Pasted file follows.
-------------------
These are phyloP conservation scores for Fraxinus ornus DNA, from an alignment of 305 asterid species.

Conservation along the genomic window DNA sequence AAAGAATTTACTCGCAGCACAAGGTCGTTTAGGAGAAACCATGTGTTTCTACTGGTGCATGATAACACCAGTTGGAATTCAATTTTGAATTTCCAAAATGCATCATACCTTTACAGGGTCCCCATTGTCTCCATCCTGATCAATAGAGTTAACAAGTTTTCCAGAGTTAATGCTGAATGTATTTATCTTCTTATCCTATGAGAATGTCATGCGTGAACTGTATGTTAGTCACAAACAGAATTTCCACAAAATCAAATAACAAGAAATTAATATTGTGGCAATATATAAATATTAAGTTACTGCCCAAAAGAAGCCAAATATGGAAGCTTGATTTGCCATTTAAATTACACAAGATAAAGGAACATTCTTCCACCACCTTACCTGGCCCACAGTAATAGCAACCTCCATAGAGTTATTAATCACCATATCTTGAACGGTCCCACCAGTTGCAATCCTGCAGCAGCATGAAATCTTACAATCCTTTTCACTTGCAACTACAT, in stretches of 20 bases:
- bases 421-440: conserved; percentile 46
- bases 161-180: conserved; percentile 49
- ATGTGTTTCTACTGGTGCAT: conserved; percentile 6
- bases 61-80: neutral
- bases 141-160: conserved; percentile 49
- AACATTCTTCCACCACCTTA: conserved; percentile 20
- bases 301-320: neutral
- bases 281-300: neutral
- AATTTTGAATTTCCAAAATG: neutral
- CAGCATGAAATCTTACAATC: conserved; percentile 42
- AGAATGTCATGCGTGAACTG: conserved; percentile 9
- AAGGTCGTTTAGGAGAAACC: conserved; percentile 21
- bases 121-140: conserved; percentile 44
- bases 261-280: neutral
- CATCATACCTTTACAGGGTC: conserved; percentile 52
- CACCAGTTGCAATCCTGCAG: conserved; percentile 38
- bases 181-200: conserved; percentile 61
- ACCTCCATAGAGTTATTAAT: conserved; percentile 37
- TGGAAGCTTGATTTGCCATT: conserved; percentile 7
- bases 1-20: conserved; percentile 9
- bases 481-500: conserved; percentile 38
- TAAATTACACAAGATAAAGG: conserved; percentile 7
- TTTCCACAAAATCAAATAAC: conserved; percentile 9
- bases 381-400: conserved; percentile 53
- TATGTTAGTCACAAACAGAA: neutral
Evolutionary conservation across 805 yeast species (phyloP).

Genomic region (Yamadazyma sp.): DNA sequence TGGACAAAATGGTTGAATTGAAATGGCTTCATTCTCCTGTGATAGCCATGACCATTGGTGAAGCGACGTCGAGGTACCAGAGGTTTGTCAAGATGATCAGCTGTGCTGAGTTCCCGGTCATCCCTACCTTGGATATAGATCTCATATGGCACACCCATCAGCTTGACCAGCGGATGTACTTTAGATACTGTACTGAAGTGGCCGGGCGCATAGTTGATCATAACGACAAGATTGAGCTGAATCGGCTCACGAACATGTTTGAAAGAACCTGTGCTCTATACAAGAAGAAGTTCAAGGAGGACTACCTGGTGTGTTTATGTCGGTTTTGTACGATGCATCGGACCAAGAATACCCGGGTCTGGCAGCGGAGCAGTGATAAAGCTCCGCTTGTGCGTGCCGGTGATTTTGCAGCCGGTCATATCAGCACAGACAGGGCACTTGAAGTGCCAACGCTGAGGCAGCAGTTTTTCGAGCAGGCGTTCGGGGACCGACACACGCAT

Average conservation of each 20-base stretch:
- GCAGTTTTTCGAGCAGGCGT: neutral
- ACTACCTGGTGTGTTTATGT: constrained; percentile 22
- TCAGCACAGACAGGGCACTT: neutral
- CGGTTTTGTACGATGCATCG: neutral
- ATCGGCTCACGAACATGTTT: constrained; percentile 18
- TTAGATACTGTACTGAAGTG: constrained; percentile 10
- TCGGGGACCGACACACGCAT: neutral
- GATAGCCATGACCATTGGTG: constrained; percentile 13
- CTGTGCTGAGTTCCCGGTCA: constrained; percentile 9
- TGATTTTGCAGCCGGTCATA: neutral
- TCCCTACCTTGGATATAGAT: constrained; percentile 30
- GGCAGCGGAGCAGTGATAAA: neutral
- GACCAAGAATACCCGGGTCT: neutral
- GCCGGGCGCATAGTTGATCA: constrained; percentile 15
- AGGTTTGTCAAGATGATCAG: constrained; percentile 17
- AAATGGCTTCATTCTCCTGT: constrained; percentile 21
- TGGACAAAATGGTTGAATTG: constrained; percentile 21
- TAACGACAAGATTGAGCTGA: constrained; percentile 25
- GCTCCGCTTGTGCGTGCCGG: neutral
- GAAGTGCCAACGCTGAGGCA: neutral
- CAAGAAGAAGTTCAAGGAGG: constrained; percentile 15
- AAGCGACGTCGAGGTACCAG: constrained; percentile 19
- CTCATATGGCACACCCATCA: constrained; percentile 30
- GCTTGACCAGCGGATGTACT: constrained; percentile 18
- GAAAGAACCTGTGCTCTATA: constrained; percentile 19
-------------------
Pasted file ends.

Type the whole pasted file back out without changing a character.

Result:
These are phyloP conservation scores for Fraxinus ornus DNA, from an alignment of 305 asterid species.

Conservation along the genomic window DNA sequence AAAGAATTTACTCGCAGCACAAGGTCGTTTAGGAGAAACCATGTGTTTCTACTGGTGCATGATAACACCAGTTGGAATTCAATTTTGAATTTCCAAAATGCATCATACCTTTACAGGGTCCCCATTGTCTCCATCCTGATCAATAGAGTTAACAAGTTTTCCAGAGTTAATGCTGAATGTATTTATCTTCTTATCCTATGAGAATGTCATGCGTGAACTGTATGTTAGTCACAAACAGAATTTCCACAAAATCAAATAACAAGAAATTAATATTGTGGCAATATATAAATATTAAGTTACTGCCCAAAAGAAGCCAAATATGGAAGCTTGATTTGCCATTTAAATTACACAAGATAAAGGAACATTCTTCCACCACCTTACCTGGCCCACAGTAATAGCAACCTCCATAGAGTTATTAATCACCATATCTTGAACGGTCCCACCAGTTGCAATCCTGCAGCAGCATGAAATCTTACAATCCTTTTCACTTGCAACTACAT, in stretches of 20 bases:
- bases 421-440: conserved; percentile 46
- bases 161-180: conserved; percentile 49
- ATGTGTTTCTACTGGTGCAT: conserved; percentile 6
- bases 61-80: neutral
- bases 141-160: conserved; percentile 49
- AACATTCTTCCACCACCTTA: conserved; percentile 20
- bases 301-320: neutral
- bases 281-300: neutral
- AATTTTGAATTTCCAAAATG: neutral
- CAGCATGAAATCTTACAATC: conserved; percentile 42
- AGAATGTCATGCGTGAACTG: conserved; percentile 9
- AAGGTCGTTTAGGAGAAACC: conserved; percentile 21
- bases 121-140: conserved; percentile 44
- bases 261-280: neutral
- CATCATACCTTTACAGGGTC: conserved; percentile 52
- CACCAGTTGCAATCCTGCAG: conserved; percentile 38
- bases 181-200: conserved; percentile 61
- ACCTCCATAGAGTTATTAAT: conserved; percentile 37
- TGGAAGCTTGATTTGCCATT: conserved; percentile 7
- bases 1-20: conserved; percentile 9
- bases 481-500: conserved; percentile 38
- TAAATTACACAAGATAAAGG: conserved; percentile 7
- TTTCCACAAAATCAAATAAC: conserved; percentile 9
- bases 381-400: conserved; percentile 53
- TATGTTAGTCACAAACAGAA: neutral
Evolutionary conservation across 805 yeast species (phyloP).

Genomic region (Yamadazyma sp.): DNA sequence TGGACAAAATGGTTGAATTGAAATGGCTTCATTCTCCTGTGATAGCCATGACCATTGGTGAAGCGACGTCGAGGTACCAGAGGTTTGTCAAGATGATCAGCTGTGCTGAGTTCCCGGTCATCCCTACCTTGGATATAGATCTCATATGGCACACCCATCAGCTTGACCAGCGGATGTACTTTAGATACTGTACTGAAGTGGCCGGGCGCATAGTTGATCATAACGACAAGATTGAGCTGAATCGGCTCACGAACATGTTTGAAAGAACCTGTGCTCTATACAAGAAGAAGTTCAAGGAGGACTACCTGGTGTGTTTATGTCGGTTTTGTACGATGCATCGGACCAAGAATACCCGGGTCTGGCAGCGGAGCAGTGATAAAGCTCCGCTTGTGCGTGCCGGTGATTTTGCAGCCGGTCATATCAGCACAGACAGGGCACTTGAAGTGCCAACGCTGAGGCAGCAGTTTTTCGAGCAGGCGTTCGGGGACCGACACACGCAT

Average conservation of each 20-base stretch:
- GCAGTTTTTCGAGCAGGCGT: neutral
- ACTACCTGGTGTGTTTATGT: constrained; percentile 22
- TCAGCACAGACAGGGCACTT: neutral
- CGGTTTTGTACGATGCATCG: neutral
- ATCGGCTCACGAACATGTTT: constrained; percentile 18
- TTAGATACTGTACTGAAGTG: constrained; percentile 10
- TCGGGGACCGACACACGCAT: neutral
- GATAGCCATGACCATTGGTG: constrained; percentile 13
- CTGTGCTGAGTTCCCGGTCA: constrained; percentile 9
- TGATTTTGCAGCCGGTCATA: neutral
- TCCCTACCTTGGATATAGAT: constrained; percentile 30
- GGCAGCGGAGCAGTGATAAA: neutral
- GACCAAGAATACCCGGGTCT: neutral
- GCCGGGCGCATAGTTGATCA: constrained; percentile 15
- AGGTTTGTCAAGATGATCAG: constrained; percentile 17
- AAATGGCTTCATTCTCCTGT: constrained; percentile 21
- TGGACAAAATGGTTGAATTG: constrained; percentile 21
- TAACGACAAGATTGAGCTGA: constrained; percentile 25
- GCTCCGCTTGTGCGTGCCGG: neutral
- GAAGTGCCAACGCTGAGGCA: neutral
- CAAGAAGAAGTTCAAGGAGG: constrained; percentile 15
- AAGCGACGTCGAGGTACCAG: constrained; percentile 19
- CTCATATGGCACACCCATCA: constrained; percentile 30
- GCTTGACCAGCGGATGTACT: constrained; percentile 18
- GAAAGAACCTGTGCTCTATA: constrained; percentile 19